Tuesday, December 16, 2014

Some Midwestern Landscapes

A recent project had me going through scads of photos, and in the process I came across a number of landscape images. Some of which I really like, and maybe you will, too. Some of these photos have made their way to this blog in the past; others, not. As always, you can click on the photo to enlarge it.

Fall colors at Rhododendron Cove State Nature Preserve, Fairfield County, Ohio. This is an oldie, but to me at least, a goodie. I really like the way that the image came out, even if it was blind luck. It dates to 2007, which for me was the Bronze Age of photography. The image was made with a Panasonic FZ-30 point & shoot, and I really didn't have much awareness of the Big Three back then: ISO, shutter speed, and aperture. The camera's settings reflect my ignorance: f/2.8; 1/30 shutter speed; ISO 125. I could have gotten away with a much smaller aperture (higher f-stop number), which would have probably given greater clarity to the scene. But it worked out anyway, and the extremely shallow depth of field gives the image a hazy, dreamy look.

Triangle Lake Bog State Nature Preserve, Portage County, Ohio, in the rain. This is from June of this year. I had met a friend here, and we planned on exploring the bog's wonders. But it was a day marked by downpours punctuated by brief rainless interludes. During one of those respites from the rain, we circled the boardwalk, but I didn't want to bring any of my camera gear for fear of getting caught in a deluge. So, this image was made with my iPhone 5S camera. Not bad for a camera phone.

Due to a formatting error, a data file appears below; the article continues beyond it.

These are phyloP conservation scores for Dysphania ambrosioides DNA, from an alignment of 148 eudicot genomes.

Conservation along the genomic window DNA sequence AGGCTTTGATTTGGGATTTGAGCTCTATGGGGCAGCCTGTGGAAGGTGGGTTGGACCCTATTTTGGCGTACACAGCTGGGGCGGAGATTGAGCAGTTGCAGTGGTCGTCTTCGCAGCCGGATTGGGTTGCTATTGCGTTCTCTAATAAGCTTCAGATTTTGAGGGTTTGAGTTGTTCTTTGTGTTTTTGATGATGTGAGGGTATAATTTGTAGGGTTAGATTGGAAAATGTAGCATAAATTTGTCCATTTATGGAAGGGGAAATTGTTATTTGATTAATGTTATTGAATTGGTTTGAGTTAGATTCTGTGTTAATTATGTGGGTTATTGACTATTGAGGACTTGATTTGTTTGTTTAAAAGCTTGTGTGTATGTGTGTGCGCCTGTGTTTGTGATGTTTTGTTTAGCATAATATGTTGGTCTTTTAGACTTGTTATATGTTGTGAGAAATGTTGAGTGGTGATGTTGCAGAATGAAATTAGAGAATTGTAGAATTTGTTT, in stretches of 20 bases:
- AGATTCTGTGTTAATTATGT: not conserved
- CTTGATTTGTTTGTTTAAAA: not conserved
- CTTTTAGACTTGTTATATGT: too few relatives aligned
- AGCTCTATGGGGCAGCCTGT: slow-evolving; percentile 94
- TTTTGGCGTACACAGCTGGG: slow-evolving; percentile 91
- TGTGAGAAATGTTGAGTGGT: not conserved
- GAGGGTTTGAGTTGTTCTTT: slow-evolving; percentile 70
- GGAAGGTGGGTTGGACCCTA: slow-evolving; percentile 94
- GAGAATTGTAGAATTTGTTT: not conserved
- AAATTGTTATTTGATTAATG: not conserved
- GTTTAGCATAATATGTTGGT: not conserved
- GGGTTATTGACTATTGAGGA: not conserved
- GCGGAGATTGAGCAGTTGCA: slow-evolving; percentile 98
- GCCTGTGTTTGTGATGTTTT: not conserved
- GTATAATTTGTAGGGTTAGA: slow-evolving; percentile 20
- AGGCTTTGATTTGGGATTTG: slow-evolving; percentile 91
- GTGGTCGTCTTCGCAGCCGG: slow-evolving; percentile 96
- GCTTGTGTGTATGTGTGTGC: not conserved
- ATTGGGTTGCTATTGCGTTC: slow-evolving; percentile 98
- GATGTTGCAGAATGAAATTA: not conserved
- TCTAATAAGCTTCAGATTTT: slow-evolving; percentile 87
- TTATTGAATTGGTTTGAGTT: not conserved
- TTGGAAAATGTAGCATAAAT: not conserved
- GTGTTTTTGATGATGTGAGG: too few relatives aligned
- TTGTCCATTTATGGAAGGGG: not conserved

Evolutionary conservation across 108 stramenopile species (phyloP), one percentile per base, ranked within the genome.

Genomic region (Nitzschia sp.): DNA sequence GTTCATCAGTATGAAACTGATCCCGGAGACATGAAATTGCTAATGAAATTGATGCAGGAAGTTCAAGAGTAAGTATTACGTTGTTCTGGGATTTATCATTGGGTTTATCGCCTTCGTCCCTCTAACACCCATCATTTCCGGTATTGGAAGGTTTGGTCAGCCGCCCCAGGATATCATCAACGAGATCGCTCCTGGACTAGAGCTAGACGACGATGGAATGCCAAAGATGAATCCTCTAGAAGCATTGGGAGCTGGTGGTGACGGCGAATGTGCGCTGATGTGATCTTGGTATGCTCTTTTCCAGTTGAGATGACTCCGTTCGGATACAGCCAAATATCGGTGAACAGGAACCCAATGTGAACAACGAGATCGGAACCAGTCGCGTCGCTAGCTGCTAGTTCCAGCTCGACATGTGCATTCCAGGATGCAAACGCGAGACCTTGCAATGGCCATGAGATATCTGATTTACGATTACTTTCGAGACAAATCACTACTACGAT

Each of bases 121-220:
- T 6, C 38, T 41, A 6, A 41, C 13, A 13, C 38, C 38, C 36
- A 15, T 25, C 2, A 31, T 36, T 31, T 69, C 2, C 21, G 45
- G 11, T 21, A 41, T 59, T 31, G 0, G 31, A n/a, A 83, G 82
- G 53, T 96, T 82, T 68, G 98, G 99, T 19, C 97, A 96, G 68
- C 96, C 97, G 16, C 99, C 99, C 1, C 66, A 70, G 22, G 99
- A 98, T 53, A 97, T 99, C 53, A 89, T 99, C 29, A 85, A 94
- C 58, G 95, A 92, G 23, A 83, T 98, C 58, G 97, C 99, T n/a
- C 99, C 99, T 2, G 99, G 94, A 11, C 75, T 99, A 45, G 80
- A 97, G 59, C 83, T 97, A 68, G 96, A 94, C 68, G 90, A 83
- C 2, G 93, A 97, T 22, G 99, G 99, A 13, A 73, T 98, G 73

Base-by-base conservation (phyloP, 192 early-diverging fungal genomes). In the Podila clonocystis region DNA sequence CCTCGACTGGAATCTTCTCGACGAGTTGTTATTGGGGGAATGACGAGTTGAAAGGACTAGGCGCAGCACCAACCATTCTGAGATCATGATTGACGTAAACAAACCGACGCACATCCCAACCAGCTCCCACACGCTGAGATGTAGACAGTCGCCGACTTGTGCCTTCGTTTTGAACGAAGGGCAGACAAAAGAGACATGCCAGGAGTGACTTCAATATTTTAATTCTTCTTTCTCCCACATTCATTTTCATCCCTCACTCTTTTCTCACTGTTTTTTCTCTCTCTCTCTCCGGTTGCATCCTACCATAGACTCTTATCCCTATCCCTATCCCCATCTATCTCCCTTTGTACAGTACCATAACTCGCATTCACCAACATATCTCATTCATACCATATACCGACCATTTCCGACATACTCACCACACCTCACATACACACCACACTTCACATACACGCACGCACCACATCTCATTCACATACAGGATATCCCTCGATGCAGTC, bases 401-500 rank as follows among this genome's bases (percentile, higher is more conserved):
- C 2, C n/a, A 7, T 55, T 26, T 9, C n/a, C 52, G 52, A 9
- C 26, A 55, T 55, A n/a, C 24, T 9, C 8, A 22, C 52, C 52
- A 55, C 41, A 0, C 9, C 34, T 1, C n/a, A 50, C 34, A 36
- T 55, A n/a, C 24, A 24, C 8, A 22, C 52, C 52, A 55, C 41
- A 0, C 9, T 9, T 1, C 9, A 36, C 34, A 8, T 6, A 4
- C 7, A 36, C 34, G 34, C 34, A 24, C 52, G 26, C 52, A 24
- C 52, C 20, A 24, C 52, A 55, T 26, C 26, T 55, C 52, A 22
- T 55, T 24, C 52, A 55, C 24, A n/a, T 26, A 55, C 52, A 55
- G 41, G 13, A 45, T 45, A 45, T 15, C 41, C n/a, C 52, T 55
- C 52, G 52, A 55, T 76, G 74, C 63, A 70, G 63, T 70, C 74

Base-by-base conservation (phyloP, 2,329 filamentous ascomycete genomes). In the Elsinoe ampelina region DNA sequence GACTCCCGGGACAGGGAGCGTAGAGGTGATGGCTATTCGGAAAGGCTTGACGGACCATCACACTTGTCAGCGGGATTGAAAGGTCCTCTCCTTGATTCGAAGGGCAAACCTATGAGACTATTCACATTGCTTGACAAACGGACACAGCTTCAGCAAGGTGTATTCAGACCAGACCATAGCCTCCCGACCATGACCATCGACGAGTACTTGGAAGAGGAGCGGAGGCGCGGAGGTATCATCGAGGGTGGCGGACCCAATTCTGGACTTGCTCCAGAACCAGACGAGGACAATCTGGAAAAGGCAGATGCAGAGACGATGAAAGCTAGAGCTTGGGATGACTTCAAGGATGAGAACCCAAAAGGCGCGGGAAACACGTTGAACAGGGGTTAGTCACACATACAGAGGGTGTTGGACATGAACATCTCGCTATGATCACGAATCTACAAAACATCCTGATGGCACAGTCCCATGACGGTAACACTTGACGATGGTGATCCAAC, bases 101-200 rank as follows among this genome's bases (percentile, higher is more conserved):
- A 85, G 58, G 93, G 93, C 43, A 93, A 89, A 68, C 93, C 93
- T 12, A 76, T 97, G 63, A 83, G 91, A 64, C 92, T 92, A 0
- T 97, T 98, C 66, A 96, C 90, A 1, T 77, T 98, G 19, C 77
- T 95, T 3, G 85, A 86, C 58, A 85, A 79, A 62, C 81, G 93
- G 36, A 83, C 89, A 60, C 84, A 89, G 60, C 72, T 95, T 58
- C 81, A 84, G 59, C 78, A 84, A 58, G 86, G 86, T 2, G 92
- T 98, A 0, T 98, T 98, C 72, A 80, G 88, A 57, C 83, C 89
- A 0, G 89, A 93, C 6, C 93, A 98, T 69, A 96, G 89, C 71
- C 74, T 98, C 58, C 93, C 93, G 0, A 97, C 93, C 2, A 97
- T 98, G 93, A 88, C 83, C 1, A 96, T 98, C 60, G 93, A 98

A technicolor late fall day on the prairie; Killdeer Plains Wildlife Area, Wyandot County, Ohio. I liked the interplay between the blue sky and the waters of the pond, and framed the image to try and make one complement the other. The presence of the big white fluffy cumulus clouds was a bonus. When making images in such a situation, it is well worth while waiting until a particularly pleasing cloud drifts into position. Also, when presented with such a beautiful sky and light, it is good to make sure that much of the sky is captured in the shot. This photo would adhere well to the rule of thirds. Revisit the previous photo with the gray stormy sky. In that case, I only included as much sky as necessary. The shot was taken with the Canon 5D Mark III, 17-40 f/4 lens at a focal length of 26 mm, f/11, 1/250 shutter speed, and ISO of 100.